Urban Wire How well does graduate school pay off?
Sandy Baum
Display Date

Media Name: gettyimages-925463794-blog.jpg

Almost 40 percent of bachelor’s degree recipients in the United States have gone on to earn advanced degrees.  

About three-quarters of these degrees are master’s degrees, and the others are doctoral degrees or professional degrees in, for example, medicine or law. Some college graduates continue their education because they aspire to occupations, like teaching or medicine, that require additional degrees. Others just want to expand their opportunities or increase their earnings. But do graduate degrees always mean increased opportunity and earnings?

Average published tuition and fees for master’s and research doctoral programs range from about $11,000 a year for in-state students at public universities to $25,000 at private nonprofit universities. A third of professional degree students face tuition prices exceeding $30,000.

Despite the availability of fellowships and other aid for some of these students, many borrow significant amounts to pay their tuition and support themselves while they are in school. Two-thirds of 2011–12 master’s degree recipients borrowed to fund their graduate education. Eighteen percent borrowed $50,000 or more.

Median earnings for adults with professional degrees are almost twice as high as those for bachelor’s degree holders. Doctoral degrees are not quite as remunerative. And median earnings for adults with master’s degrees are about 25 percent ($13,000 a year) higher than for bachelor’s degrees.

This extra money can make a difference, but the variation in earnings within each degree category, combined with the investment of both time and money required to earn a master’s degree, does raise questions about how well some of these degrees pay off.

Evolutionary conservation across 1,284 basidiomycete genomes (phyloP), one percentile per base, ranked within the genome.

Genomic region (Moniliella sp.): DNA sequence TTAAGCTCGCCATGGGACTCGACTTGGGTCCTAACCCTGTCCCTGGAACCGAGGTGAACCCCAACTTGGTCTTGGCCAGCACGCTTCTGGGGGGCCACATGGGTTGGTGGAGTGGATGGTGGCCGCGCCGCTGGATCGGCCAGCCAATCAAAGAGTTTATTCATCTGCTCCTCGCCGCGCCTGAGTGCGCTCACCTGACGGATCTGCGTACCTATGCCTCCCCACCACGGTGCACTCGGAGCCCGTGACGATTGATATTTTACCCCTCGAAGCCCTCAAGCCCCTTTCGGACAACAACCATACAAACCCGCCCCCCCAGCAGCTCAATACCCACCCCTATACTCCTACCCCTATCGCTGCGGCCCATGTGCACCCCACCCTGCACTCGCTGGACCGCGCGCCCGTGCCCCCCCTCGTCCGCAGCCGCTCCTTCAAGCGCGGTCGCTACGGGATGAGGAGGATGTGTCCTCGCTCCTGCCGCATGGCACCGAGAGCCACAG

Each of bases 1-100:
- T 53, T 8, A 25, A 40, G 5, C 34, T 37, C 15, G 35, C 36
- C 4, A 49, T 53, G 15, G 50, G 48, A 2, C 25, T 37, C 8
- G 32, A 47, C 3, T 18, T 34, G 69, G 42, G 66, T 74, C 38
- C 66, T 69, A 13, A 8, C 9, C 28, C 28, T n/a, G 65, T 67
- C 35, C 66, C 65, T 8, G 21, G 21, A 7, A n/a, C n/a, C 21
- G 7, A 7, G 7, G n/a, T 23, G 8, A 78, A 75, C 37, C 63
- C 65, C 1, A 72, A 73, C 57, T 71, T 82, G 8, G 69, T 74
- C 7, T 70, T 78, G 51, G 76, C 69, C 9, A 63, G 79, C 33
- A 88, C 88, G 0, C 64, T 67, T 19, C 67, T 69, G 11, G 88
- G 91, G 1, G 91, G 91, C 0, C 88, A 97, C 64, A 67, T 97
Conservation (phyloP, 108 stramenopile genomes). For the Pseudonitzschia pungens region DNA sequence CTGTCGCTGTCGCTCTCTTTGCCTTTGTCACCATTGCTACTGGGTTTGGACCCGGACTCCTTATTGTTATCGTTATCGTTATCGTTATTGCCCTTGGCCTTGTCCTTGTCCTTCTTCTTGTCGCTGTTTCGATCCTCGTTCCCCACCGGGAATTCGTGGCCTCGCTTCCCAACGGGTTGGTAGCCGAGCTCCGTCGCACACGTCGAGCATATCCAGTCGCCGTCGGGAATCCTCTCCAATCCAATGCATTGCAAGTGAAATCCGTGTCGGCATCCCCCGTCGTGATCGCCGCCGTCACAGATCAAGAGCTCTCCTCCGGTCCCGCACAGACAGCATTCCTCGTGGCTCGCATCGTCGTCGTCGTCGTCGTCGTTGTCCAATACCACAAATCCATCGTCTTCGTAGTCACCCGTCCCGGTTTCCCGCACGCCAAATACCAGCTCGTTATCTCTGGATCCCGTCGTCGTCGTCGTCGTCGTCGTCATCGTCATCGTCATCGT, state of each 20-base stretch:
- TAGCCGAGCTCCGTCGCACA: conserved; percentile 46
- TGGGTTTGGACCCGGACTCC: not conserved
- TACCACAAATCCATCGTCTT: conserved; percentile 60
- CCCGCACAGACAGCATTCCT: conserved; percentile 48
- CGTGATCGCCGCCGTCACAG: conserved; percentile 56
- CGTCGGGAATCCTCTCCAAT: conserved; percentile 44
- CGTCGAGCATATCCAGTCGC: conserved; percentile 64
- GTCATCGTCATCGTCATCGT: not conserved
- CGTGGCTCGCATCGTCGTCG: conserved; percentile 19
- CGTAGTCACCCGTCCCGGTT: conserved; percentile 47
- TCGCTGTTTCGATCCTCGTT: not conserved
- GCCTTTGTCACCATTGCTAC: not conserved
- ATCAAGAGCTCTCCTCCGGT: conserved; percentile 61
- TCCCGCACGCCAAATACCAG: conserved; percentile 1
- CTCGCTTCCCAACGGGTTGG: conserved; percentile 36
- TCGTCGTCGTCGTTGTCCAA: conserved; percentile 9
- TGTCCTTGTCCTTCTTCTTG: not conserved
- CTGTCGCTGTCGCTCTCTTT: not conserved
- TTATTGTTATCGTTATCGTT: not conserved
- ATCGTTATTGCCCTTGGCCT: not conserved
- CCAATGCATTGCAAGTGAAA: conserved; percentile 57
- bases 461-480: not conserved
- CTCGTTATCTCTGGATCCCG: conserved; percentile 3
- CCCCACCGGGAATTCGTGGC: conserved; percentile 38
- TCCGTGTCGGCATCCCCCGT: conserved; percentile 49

Master’s degrees in business and management and in engineering, math, and computer science lead to higher earnings than those in arts and humanities, social sciences, and education. Students in master’s programs in education, meanwhile, receive less funding from their institutions than their peers in other fields. The relatively low earnings in this field make their investment a financial risk.

2003 earnings of 1992 to 93 bachelors degree recipients who had earned masters degrees by 2003, by field

The distinction is not just between science, technology, engineering, and mathematics (STEM) and other fields. Adults with master’s degrees in the life and physical sciences are overrepresented at both the lower and higher ends of the income distribution. In 2015, median earnings for recent STEM master’s degree recipients ranged from $52,000 in psychology and $56,000 in biological and life sciences to $83,000 in engineering and $88,000 in computer and information sciences.

Higher levels of education are correlated with higher earnings, lower unemployment rates, and a broader range of opportunities. But not all degrees are created equal. Students pursuing graduate degrees, particularly master’s degrees, should carefully consider the price, the available aid, the debt they are likely to accrue, and the distribution of earnings among adults with similar degrees before they commit to this path.                       

Body

Tune in and subscribe today.

The Urban Institute podcast, Evidence in Action, inspires changemakers to lead with evidence and act with equity. Co-hosted by Urban President Sarah Rosen Wartell and Executive Vice President Kimberlyn Leary, every episode features in-depth discussions with experts and leaders on topics ranging from how to advance equity, to designing innovative solutions that achieve community impact, to what it means to practice evidence-based leadership.

LISTEN NOW

Research Areas Education Workforce
Tags Higher education Workforce development Asset and debts
Policy Centers Income and Benefits Policy Center Center on Education Data and Policy